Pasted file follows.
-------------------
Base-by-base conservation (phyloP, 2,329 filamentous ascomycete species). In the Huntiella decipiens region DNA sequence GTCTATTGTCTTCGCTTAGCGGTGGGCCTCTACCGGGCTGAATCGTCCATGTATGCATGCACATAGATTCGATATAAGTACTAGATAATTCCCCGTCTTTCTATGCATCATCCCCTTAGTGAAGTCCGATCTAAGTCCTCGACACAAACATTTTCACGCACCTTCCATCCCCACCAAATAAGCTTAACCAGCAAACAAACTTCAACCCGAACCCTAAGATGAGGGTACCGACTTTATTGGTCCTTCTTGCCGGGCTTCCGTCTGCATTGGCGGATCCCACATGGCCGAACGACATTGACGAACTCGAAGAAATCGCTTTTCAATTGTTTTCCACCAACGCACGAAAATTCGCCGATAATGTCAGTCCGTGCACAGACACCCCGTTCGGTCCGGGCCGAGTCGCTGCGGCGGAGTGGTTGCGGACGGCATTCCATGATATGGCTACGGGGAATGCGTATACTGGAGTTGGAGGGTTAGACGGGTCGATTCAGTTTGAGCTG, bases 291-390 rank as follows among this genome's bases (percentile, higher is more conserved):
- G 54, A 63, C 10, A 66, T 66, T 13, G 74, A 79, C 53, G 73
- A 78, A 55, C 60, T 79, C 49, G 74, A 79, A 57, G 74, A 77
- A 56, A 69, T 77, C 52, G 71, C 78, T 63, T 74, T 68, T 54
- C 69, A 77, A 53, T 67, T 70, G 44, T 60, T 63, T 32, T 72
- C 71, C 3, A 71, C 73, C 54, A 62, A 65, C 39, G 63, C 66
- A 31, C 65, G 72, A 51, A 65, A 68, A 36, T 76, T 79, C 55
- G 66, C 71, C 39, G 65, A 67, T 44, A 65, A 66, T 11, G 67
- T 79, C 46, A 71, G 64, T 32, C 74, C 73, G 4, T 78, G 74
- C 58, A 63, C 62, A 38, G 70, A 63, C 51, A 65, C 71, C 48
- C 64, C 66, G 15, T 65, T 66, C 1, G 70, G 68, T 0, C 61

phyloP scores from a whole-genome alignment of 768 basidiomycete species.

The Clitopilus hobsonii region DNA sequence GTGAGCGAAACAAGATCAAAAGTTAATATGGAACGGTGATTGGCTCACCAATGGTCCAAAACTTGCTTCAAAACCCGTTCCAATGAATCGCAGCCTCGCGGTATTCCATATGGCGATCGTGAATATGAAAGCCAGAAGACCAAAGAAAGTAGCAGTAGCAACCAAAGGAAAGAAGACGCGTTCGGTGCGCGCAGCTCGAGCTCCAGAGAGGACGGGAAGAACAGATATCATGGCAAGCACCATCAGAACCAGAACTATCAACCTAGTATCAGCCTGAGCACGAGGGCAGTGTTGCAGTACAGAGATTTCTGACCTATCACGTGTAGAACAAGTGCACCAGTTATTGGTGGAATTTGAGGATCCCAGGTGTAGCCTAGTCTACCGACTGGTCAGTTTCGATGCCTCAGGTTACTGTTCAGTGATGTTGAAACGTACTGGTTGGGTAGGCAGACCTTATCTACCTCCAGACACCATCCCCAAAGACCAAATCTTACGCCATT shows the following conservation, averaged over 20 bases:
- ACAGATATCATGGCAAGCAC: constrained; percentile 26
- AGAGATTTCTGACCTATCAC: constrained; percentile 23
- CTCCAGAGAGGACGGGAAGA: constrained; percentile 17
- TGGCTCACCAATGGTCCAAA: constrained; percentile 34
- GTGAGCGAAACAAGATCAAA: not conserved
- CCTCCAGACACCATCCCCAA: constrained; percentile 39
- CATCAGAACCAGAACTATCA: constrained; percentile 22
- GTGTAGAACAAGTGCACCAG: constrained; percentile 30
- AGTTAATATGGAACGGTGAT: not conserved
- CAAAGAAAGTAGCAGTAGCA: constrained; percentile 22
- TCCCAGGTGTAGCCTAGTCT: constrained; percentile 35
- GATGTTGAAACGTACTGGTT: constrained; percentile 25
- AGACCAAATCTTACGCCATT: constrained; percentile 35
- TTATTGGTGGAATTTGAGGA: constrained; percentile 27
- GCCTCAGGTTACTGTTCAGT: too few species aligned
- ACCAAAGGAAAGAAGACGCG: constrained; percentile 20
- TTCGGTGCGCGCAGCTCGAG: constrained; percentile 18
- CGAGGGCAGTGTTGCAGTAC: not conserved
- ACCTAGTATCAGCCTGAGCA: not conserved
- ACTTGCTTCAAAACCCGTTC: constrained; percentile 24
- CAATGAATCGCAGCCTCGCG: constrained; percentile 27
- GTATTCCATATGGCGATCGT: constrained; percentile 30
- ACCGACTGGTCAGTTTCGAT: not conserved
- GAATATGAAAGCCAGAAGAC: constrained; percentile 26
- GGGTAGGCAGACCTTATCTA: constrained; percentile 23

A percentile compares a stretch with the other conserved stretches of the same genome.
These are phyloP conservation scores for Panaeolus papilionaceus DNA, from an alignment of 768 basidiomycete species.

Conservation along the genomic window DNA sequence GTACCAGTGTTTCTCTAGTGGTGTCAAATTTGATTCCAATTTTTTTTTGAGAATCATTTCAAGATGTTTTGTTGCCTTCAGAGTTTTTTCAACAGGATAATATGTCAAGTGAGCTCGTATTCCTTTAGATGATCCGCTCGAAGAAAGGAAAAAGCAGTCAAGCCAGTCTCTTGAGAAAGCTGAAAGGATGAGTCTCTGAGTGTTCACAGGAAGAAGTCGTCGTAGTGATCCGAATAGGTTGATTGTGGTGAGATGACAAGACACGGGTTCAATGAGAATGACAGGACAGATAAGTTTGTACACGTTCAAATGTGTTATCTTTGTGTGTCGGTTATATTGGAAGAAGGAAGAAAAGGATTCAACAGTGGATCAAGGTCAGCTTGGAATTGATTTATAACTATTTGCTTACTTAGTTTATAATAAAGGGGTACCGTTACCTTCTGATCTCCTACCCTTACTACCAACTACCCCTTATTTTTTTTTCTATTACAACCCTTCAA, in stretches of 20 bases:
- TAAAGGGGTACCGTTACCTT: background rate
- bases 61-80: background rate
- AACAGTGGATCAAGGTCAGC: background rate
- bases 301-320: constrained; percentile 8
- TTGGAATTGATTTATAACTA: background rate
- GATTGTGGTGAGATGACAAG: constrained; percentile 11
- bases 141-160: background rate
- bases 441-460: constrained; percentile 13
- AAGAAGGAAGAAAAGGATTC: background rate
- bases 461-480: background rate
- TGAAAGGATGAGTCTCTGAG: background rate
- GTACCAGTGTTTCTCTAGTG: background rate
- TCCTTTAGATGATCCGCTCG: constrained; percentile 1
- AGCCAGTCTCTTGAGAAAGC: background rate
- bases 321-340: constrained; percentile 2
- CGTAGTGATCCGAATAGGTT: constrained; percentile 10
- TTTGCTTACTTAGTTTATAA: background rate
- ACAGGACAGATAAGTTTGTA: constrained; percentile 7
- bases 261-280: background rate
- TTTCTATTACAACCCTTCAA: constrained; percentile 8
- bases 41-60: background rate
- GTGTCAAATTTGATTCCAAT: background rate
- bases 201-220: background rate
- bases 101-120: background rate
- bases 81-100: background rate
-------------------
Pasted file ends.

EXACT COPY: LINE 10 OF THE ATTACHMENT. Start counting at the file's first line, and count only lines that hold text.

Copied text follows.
- C 58, A 63, C 62, A 38, G 70, A 63, C 51, A 65, C 71, C 48